Tax benefits of an estate freeze

By David A. Altro and Jonah Z. Spiegelman | February 14, 2014 | Last updated on February 14, 2014
4 min read

Corporate reorganizations and estate freezes are essential strategies for owners of closely held businesses with substantial retained earnings and low adjusted cost bases.

Canada imposes a capital gains tax at death. Section 70(5) of the Income Tax Act (ITA) says a person who dies is deemed to have sold all capital assets at fair market value immediately prior to dying. The proceeds are taxed as capital gains in the deceased person’s terminal tax return.

Without proper planning, shares of closely held corporations are exposed to significant tax liability in the owner’s estate.

Estate freeze basics

This strategy freezes the amount of corporate capital gain that’s taxable in a business owner’s estate. After a properly structured freeze, any further growth in the company’s value will accrue not to the principal shareholder, but to his or her successors or (more commonly) to a discretionary trust set up as part of the freeze.

Consider this example. Hugh is a Canadian citizen and resident who’s been running an active business for 10 years. He’s the only shareholder, with 100 common shares at an estimated current value of $5 million. Hugh expects the value to at least double by the time he retires. To limit the tax payable on his death, Hugh is considering an estate freeze.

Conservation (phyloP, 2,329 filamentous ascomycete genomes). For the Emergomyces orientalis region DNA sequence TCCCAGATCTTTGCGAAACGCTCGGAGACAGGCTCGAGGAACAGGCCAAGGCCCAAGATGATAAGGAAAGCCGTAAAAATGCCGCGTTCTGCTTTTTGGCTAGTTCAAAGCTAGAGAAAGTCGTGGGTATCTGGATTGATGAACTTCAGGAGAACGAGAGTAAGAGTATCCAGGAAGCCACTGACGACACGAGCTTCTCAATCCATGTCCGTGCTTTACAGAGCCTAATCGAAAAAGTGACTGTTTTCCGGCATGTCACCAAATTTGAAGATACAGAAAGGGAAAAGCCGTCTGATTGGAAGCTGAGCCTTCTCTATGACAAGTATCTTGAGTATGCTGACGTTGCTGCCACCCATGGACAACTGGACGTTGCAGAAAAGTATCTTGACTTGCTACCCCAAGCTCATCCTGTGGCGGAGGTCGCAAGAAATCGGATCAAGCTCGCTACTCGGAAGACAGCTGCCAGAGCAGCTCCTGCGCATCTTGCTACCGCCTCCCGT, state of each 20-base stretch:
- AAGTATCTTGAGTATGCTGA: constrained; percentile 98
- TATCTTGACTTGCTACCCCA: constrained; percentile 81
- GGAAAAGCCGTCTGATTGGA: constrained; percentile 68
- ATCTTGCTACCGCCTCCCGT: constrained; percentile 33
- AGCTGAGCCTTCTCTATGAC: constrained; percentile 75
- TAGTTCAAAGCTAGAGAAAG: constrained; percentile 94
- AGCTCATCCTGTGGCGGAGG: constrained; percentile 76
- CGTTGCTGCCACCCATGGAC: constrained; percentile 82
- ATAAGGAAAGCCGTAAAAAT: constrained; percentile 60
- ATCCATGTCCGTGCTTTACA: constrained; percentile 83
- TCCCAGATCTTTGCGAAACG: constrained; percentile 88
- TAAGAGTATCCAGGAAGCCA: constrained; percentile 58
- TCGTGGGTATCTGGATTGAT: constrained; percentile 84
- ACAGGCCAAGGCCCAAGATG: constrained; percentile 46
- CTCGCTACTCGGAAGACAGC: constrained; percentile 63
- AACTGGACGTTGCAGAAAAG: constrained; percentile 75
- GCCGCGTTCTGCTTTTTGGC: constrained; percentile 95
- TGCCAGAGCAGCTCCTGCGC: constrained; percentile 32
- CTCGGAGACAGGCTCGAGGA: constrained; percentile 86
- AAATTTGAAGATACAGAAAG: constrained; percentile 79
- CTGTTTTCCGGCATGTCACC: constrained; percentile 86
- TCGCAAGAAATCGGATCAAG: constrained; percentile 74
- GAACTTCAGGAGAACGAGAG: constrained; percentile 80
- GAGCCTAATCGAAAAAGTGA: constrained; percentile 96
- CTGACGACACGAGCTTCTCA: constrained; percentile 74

Read: Preventing PoA abuses

If the estate freeze proceeds, section 86 of the ITA lets Hugh exchange his common shares for preferred shares bearing an aggregate par value equal to the appraised value of the business. This reorganization would be permitted on a tax-deferred basis. Immediately after, new common shares could be issued to Hugh’s adult children, or to a discretionary trust for their benefit.

Since Hugh would then hold fixed-value preferred shares, any future growth in the value of the company would accrue to the common shares held by the trust. Once the freeze has been implemented, it’s possible to know Hugh’s maximum capital gains tax on death, allowing for better planning.

Read: Estate planning for wealthy seniors

Another variation of the estate freeze could proceed under section 85(1). Here, Hugh would contribute his common shares in the operating company for preferred shares in a new holding company.

Again, common shares would be issued to Hugh’s children, or a trust for their benefit, allowing future growth of the company to accrue outside of Hugh’s death tax exposure.

For the rest of Hugh’s life, the preferred shares can be redeemed to provide funds for retirement. The share redemption will further reduce the value of assets that are taxable in his estate. But it would also erode his voting control of the company, so it’s crucial to structure the shares in the frozen company according to Hugh’s objectives.

Getting the numbers right

Setting the value of Hugh’s preferred shares is of critical importance for effectively freezing the current value of the company.